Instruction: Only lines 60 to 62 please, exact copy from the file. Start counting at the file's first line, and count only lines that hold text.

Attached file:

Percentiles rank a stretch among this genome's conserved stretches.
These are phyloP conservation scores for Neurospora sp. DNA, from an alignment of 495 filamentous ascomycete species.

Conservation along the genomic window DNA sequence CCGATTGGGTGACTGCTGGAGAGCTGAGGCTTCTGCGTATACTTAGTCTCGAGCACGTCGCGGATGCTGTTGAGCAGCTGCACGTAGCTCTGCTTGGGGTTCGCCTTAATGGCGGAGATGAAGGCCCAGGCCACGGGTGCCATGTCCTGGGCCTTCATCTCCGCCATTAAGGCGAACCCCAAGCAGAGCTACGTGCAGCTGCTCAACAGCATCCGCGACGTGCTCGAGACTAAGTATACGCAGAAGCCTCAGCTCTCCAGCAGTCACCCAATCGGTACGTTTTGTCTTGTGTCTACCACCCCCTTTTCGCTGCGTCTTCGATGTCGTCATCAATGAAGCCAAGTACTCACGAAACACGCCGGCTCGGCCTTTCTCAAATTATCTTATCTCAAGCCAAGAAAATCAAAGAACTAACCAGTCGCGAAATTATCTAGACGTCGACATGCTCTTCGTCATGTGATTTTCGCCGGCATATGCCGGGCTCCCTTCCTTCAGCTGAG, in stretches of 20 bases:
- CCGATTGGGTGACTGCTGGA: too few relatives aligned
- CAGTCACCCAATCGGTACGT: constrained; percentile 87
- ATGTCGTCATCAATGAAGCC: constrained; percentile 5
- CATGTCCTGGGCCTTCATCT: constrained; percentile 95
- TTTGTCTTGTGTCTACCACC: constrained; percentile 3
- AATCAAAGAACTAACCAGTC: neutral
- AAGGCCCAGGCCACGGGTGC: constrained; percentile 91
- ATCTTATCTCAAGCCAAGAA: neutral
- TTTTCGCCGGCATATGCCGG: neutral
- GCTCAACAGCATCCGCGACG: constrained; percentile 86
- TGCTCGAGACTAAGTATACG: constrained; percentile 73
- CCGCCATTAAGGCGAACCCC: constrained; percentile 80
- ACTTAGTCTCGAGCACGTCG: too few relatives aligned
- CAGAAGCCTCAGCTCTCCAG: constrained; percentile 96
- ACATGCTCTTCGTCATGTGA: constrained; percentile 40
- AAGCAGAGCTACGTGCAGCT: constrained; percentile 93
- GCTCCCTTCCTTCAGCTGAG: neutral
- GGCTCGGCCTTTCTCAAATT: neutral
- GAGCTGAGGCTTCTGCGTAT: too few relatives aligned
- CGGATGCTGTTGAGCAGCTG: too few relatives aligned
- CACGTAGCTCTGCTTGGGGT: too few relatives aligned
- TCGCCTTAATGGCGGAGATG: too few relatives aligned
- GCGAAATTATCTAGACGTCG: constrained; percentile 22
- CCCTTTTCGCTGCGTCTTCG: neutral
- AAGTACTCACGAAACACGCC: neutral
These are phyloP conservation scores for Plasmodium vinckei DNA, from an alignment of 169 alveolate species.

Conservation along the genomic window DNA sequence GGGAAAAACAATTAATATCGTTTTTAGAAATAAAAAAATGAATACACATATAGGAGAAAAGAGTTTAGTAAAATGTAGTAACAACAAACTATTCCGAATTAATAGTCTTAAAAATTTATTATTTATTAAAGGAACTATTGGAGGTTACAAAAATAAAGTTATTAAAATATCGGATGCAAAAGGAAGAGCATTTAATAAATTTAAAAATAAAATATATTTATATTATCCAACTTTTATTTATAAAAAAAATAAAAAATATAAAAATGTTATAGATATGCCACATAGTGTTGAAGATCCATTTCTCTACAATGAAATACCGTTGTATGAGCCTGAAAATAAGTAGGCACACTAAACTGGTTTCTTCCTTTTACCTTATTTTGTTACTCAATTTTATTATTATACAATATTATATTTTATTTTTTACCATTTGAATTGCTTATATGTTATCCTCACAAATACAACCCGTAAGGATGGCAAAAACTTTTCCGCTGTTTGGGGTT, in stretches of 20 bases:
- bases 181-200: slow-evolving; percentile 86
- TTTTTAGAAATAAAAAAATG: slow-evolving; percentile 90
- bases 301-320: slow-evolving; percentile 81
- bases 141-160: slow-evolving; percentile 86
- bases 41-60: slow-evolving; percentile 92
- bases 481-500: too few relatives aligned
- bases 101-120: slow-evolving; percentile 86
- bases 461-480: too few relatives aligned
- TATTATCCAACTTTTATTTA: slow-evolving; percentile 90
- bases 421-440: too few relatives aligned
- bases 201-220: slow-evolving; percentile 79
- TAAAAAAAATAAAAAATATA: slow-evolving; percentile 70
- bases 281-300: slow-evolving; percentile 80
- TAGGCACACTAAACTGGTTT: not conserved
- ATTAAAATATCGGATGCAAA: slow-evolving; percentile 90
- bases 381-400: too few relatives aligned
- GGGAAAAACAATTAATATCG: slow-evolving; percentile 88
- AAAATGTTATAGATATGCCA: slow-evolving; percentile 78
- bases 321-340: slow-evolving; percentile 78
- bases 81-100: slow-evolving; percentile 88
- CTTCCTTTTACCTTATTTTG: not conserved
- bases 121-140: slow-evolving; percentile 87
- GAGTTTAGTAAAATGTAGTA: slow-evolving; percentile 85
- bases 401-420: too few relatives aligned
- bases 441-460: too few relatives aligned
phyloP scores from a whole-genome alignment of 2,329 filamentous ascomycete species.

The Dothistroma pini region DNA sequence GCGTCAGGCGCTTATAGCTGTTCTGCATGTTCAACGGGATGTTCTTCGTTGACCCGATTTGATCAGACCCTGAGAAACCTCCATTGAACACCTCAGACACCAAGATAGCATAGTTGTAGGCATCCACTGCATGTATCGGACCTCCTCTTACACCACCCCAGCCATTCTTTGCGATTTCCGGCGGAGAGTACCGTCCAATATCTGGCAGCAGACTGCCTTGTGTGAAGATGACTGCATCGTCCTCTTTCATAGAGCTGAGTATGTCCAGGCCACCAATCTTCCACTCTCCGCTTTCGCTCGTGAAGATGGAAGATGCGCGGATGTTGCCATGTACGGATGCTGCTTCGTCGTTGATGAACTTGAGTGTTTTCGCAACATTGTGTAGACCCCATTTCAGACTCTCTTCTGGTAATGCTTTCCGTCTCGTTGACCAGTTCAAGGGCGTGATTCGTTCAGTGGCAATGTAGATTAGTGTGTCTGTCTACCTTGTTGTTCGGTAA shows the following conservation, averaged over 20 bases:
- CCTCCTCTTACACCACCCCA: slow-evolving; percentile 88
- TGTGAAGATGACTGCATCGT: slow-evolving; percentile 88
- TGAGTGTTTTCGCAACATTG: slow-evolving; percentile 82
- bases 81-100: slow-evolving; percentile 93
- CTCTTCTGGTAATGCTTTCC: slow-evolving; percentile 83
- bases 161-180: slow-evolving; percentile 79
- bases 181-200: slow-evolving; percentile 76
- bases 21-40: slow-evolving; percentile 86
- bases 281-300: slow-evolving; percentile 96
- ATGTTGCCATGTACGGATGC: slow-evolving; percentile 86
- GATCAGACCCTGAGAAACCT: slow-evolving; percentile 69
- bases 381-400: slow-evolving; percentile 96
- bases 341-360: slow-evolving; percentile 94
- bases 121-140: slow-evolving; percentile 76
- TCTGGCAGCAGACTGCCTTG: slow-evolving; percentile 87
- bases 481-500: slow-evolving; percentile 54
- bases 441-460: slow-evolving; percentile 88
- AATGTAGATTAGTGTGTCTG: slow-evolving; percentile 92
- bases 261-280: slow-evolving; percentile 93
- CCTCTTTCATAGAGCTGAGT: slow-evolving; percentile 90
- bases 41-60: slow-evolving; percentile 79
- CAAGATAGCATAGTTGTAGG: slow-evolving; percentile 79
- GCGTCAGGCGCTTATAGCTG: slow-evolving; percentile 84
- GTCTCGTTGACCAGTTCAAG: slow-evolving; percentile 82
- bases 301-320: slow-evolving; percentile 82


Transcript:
- TGAGTGTTTTCGCAACATTG: slow-evolving; percentile 82
- bases 81-100: slow-evolving; percentile 93
- CTCTTCTGGTAATGCTTTCC: slow-evolving; percentile 83